Despite the huge inflows into emerging market debt, it is still an underinvested asset class which has achieved solid returns –up to 6 per cent in some countries, according to Lazard Asset Management portfolio manager, Arif Joshi.

During Investment Magazine’s Fixed Income and Credit Forum, Joshi said despite the volatility, he is positive on the asset class and pointed out that this year emerging market sovereign debt performed strongly.

“Most countries don’t have fully developed yield curves so they cannot issue in local markets and so run a lot of their bonds in US dollars. The performance of US dollar- denominated debt has been quite good, despite some defaults.”

For most of the year, he said, emerging market debt has benefited from the tailwind of falling rates. Joshi told delegates that country selection – and the rigorous fundamental analysis that supports it – will become increasingly important as the broad-based rally fades.

Amidst deglobalisation, emerging markets have their own economies, more fiscal stability and they don’t have the debt overhang that traditional developed markets have.

Joshi said emerging market counties are the least levered part of the world – the average emerging market has a debt ratio of around 48 per cent debt compared to the UK with 125 per cent and the US which has a ratio of 148 per cent.

“This is why the emerging markets have the lowest default rates in the world. They don’t have the vulnerability,” he said. He cited Turkey which, despite economic concerns, has no reason to default because it doesn’t have the debt overhang.

During the conference, Joshi pointed to opportunities in the  triple-B bond and double-B bond EM space saying that securities had already been marked down significantly and therefore look cheap.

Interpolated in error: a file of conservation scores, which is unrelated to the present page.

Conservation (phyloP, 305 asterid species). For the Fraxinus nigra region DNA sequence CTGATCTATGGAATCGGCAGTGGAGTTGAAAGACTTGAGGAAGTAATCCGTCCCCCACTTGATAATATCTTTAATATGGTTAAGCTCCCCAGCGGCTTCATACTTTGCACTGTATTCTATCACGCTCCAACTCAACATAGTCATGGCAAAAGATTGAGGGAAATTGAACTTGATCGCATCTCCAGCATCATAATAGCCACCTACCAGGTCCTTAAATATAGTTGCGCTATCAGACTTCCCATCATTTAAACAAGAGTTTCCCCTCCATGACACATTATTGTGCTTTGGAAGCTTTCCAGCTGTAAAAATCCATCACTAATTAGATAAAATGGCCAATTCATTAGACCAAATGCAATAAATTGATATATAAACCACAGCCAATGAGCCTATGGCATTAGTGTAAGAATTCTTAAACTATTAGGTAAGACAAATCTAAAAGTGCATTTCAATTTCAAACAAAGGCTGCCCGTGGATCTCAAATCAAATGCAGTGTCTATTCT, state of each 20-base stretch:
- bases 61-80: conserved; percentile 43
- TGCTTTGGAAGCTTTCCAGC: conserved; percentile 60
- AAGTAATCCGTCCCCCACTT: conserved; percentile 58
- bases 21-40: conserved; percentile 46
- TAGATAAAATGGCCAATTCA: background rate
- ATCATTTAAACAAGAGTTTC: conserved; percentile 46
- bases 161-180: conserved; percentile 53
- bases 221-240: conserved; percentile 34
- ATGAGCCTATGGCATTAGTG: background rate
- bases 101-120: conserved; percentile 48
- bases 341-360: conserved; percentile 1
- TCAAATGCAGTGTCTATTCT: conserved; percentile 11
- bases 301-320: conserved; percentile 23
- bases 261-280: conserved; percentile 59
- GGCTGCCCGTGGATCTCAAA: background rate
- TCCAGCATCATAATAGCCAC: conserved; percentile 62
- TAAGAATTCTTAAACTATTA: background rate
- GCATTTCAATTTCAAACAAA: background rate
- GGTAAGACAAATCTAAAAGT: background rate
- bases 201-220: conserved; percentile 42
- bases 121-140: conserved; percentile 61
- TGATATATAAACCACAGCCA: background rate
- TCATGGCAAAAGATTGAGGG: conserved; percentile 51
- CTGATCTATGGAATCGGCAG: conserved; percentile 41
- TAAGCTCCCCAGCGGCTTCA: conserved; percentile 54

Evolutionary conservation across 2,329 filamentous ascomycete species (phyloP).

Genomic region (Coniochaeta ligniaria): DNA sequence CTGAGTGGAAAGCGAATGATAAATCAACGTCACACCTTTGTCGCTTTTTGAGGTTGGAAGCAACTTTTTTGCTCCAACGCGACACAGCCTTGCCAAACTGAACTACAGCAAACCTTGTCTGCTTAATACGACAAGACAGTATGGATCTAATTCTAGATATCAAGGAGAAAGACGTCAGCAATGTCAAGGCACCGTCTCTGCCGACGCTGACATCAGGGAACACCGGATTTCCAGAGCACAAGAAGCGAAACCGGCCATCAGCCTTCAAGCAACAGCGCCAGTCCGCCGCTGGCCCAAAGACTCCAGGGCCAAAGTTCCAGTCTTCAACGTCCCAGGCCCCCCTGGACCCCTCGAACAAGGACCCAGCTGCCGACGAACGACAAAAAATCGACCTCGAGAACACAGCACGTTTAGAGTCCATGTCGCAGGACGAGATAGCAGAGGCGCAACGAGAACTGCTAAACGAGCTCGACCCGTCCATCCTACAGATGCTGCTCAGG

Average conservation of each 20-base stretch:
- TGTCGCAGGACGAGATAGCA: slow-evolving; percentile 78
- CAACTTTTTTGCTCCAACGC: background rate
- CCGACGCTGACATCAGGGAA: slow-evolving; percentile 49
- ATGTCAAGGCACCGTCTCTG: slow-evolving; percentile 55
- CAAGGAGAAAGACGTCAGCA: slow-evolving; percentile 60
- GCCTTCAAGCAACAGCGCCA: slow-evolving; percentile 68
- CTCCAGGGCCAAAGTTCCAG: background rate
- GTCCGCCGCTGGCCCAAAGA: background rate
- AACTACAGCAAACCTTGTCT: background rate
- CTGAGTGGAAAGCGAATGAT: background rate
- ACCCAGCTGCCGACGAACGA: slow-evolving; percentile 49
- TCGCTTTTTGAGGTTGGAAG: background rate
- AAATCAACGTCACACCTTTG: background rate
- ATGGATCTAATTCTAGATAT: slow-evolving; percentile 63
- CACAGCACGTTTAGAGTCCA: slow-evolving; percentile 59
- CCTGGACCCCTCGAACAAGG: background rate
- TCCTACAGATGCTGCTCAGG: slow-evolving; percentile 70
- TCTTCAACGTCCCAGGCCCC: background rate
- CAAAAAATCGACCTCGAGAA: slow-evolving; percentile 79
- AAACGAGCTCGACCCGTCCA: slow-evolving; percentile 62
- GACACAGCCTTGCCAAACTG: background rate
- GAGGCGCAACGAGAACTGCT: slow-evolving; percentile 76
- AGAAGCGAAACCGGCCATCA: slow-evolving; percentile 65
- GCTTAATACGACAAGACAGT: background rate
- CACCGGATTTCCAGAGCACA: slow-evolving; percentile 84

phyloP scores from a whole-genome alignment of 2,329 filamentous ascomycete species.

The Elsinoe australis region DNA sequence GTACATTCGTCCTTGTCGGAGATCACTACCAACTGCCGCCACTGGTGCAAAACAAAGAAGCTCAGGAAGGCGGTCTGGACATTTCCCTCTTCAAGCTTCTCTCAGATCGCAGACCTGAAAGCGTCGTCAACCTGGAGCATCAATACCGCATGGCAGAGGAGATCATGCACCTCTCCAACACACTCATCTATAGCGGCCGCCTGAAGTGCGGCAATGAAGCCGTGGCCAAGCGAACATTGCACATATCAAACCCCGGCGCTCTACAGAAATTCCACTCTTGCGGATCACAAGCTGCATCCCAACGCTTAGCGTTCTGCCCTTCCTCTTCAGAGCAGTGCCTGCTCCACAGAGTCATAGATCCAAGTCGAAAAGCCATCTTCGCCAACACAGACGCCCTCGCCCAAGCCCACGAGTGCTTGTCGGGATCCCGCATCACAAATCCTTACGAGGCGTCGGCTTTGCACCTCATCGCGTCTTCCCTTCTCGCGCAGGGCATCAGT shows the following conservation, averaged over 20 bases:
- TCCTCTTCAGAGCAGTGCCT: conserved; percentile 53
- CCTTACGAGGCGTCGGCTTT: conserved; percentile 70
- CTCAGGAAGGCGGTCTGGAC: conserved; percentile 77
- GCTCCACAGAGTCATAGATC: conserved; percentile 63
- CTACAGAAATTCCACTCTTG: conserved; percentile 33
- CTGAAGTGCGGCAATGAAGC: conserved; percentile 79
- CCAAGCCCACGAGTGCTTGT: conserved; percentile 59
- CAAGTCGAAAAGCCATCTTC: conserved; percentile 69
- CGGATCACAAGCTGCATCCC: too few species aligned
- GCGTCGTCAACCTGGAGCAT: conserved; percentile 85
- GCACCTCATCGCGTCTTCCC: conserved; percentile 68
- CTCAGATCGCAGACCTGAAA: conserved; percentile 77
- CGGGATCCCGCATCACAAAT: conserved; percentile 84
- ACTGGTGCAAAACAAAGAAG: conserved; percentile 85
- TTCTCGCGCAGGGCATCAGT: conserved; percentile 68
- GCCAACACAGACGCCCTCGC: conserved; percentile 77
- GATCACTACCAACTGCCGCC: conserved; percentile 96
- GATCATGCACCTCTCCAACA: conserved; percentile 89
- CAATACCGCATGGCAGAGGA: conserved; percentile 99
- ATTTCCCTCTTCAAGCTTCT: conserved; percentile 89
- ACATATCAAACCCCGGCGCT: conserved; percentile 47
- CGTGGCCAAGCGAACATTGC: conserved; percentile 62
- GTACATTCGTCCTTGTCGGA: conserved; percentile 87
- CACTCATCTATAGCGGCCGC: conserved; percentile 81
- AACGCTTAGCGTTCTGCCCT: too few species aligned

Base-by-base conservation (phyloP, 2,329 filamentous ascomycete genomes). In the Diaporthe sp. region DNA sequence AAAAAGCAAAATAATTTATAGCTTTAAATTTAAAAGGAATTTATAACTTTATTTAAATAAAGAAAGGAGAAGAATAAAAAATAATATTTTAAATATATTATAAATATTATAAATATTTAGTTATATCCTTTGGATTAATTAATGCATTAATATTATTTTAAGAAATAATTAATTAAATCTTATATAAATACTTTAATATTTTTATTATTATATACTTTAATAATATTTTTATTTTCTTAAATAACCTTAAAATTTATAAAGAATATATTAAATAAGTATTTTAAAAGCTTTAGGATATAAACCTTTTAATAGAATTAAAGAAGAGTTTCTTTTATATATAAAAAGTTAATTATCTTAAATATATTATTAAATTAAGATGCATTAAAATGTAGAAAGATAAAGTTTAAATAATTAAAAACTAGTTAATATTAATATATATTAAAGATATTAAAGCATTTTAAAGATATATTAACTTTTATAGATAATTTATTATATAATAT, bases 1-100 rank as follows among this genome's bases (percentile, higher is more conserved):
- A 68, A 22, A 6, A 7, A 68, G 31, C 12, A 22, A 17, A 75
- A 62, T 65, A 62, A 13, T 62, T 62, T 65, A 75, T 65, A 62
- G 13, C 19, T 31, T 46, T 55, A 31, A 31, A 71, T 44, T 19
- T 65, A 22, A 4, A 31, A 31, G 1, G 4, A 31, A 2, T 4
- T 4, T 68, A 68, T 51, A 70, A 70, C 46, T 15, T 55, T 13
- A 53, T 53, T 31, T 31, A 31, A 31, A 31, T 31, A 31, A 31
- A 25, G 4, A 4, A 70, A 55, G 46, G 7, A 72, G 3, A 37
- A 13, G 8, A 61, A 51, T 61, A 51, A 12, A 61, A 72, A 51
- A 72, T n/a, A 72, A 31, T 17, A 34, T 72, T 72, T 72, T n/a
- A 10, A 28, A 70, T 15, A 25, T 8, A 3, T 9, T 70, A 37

August figures from the Institute of International Finance revealed that emerging market stocks and bonds suffered the worst outflows since November-2016. After a relative positive performance in July, IIF estimates that investors pulled out US$13.8 billion from emerging market securities as the due to a resurgence of the trade conflict, combined with increased fears of a global slowdown “Unlike previous outflow cycles, where the dynamics between debt and equity flows were clearly different, August saw both equity and debt securities experience large outflows,” the IIF said.

“We believe the outlook for flows to non-China EM remains difficult, given the large amount of hot money that has already gone to EM in recent years, which we see as having resulted in a positioning overhang, a structural drag on new inflows,” the Washington think-tank said.

 

 

Elizabeth Fry has been a financial journalist for more than 25 years and has written for a number of publications, including CFO, The Financial Times and The Australian Financial Review.
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